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Adaptive Optics in Ground Based Telescopes

Adaptive Optics in Ground Based Telescopes

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Published by: BibinMathew on Jun 12, 2012
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 Adaptive Optics in Ground Based Telescopes
 Adaptive optics is a new technology which is being usednow a days in ground based telescopes to remove atmospheric tremor and thus provide a clearer and brighter view of stars seen throughground based telescopes. Without using this system, the imagesobtained through telescopes on earth are seen to be blurred, which iscaused by the turbulent mixing of air at different temperatures.Adaptive optics in effect removes this atmospheric tremor.It brings together the latest in computers, material science, electronicdetectors, and digital control in a system that warps and bends a mirror in a telescope to counteract, in real time the atmospheric distortion.The advance promises to let ground based telescopes reachtheir fundamental limits of resolution and sensitivity, out performingspace based telescopes and ushering in a new era in optical astronomy.Finally, with this technology, it will be possible to see gas-giant type planets in nearby solar systems in our Milky Way galaxy. Althoughabout 100 such planets have been discovered in recent years, all weredetected
through indirect means, such as the gravitational effects ontheir parent stars, and none has actually been detected directly.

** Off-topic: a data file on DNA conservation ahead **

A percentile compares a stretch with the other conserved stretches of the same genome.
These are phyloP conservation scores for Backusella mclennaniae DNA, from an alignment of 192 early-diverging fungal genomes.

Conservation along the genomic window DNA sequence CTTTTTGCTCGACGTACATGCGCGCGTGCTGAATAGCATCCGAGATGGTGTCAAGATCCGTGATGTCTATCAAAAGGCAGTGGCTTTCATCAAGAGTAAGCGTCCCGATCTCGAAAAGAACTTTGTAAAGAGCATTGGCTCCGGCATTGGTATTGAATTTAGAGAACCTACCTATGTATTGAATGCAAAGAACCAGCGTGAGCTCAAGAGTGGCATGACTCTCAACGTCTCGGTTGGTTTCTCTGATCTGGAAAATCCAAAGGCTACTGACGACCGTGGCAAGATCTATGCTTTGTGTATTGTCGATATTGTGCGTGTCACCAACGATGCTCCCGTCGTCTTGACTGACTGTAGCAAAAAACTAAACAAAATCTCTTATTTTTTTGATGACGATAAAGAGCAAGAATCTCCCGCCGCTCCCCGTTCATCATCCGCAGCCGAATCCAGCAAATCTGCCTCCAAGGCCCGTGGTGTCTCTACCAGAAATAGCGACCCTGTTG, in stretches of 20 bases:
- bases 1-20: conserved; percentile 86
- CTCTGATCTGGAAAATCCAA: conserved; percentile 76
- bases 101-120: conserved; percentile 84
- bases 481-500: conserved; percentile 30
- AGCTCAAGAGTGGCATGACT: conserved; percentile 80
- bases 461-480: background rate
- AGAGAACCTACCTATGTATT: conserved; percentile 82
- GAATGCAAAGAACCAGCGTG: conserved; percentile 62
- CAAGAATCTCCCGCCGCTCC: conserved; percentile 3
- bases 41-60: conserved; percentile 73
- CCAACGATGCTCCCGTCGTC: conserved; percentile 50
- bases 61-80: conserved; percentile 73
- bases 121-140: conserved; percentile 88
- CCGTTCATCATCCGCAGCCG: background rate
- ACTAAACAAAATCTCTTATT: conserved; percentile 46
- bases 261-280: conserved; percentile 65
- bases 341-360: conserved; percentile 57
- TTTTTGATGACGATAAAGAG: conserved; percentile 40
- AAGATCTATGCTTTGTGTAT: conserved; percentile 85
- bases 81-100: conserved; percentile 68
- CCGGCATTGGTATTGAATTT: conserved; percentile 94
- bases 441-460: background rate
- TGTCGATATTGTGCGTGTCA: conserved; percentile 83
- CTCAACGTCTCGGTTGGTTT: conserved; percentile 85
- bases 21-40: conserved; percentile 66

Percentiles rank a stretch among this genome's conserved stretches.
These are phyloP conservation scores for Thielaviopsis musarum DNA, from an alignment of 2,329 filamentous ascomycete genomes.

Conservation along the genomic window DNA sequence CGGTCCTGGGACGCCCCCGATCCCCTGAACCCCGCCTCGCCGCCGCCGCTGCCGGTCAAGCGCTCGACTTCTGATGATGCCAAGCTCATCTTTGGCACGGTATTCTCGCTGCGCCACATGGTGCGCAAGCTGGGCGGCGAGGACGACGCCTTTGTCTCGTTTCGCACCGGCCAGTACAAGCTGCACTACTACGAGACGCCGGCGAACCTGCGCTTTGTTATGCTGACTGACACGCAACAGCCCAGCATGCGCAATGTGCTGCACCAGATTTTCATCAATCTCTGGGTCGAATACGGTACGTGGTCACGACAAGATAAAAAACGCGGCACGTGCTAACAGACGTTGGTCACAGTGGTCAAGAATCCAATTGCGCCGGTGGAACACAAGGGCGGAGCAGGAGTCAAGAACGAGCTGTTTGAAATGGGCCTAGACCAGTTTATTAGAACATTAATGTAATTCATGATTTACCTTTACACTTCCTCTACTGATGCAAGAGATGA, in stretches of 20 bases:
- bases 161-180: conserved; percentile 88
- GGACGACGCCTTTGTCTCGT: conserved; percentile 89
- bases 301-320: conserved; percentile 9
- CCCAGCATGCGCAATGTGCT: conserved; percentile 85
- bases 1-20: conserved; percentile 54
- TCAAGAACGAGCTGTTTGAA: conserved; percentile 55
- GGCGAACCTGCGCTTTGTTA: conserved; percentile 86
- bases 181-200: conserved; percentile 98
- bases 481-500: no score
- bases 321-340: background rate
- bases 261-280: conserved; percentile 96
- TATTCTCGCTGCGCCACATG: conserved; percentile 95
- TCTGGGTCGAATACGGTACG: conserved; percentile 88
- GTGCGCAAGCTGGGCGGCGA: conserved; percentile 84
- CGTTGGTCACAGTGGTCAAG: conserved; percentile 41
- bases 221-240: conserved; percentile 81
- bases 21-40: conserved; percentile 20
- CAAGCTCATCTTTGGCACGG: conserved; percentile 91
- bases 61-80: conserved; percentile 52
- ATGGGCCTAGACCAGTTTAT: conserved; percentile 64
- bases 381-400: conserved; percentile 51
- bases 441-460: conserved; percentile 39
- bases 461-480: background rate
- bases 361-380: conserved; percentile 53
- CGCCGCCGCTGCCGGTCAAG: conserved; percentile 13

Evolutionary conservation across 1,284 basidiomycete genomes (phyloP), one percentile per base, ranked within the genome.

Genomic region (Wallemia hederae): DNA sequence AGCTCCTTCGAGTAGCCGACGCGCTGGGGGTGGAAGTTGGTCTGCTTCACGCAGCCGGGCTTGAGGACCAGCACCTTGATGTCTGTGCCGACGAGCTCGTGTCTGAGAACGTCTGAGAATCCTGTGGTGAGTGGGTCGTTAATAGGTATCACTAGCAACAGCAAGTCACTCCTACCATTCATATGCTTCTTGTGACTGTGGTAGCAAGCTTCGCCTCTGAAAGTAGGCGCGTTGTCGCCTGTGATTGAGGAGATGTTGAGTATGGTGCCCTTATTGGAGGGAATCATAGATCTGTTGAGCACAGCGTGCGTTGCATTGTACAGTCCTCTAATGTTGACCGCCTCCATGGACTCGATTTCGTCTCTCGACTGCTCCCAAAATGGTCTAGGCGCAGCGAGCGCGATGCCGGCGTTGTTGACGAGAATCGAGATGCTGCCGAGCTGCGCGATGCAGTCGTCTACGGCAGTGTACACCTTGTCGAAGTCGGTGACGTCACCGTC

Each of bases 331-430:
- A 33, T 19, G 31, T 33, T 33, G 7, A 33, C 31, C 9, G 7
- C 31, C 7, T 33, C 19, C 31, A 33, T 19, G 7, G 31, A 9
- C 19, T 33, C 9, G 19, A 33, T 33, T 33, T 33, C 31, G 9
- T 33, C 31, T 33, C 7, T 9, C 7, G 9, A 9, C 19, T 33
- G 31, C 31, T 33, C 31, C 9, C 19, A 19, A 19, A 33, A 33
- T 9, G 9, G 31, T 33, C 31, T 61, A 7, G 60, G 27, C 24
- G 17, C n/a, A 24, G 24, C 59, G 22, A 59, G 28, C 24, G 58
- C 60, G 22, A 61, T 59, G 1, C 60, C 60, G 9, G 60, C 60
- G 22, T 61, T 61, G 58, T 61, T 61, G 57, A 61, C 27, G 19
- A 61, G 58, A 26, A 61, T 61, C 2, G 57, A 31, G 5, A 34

Adaptive Optics in Ground Based Telescopes
Adaptive optics refers to optical systems which adapt tocompensate for optical effects introduced by the medium between theobject and its image. In theory a telescope’s resolving power is directly proportional to the diameter of its primary light gathering lens or mirror. But in practice , images from large telescopes are blurred to aresolution no better than would be seen through a 20 cm aperture withno atmospheric blurring. At scientifically important infraredwavelengths, atmospheric turbulence degrades resolution by at least afactor of 10.Space telescopes avoid problems with the atmosphere, butthey are enormously expensive and the limit on aperture size of telescopes is quite restrictive. The Hubble Space telescope, the world’slargest telescope in orbit , has an aperture of only 2.4 metres, whileterrestrial telescopes can have a diameter four times that size.In order to avoid atmospheric aberration, one can turn tolarger telescopes on the ground, which have been equipped withADAPTIVE OPTICS system. With this setup, the image quality thatcan be recovered is close to that the telescope would deliver if it were inspace. Images obtained from the adaptive optics system on the 6.5 mdiameter telescope, called the MMT telescope illustrate the impact.
 Adaptive Optics in Ground Based Telescopes
Two images of a small region in the vicinity of the middlestar in Orion’s sword- a cluster of young stars were taken. The imagesshow a close grouping of four stars. In the conventional blurred image,its not possible to make out more than two stars. With the adaptiveoptics on the other hand, sharpness improves by a factor of 13, makingit clear that the fainter star is ,in fact a binary – two stars close together  –and a fourth fainter member of the group appears that was previouslyundetected.

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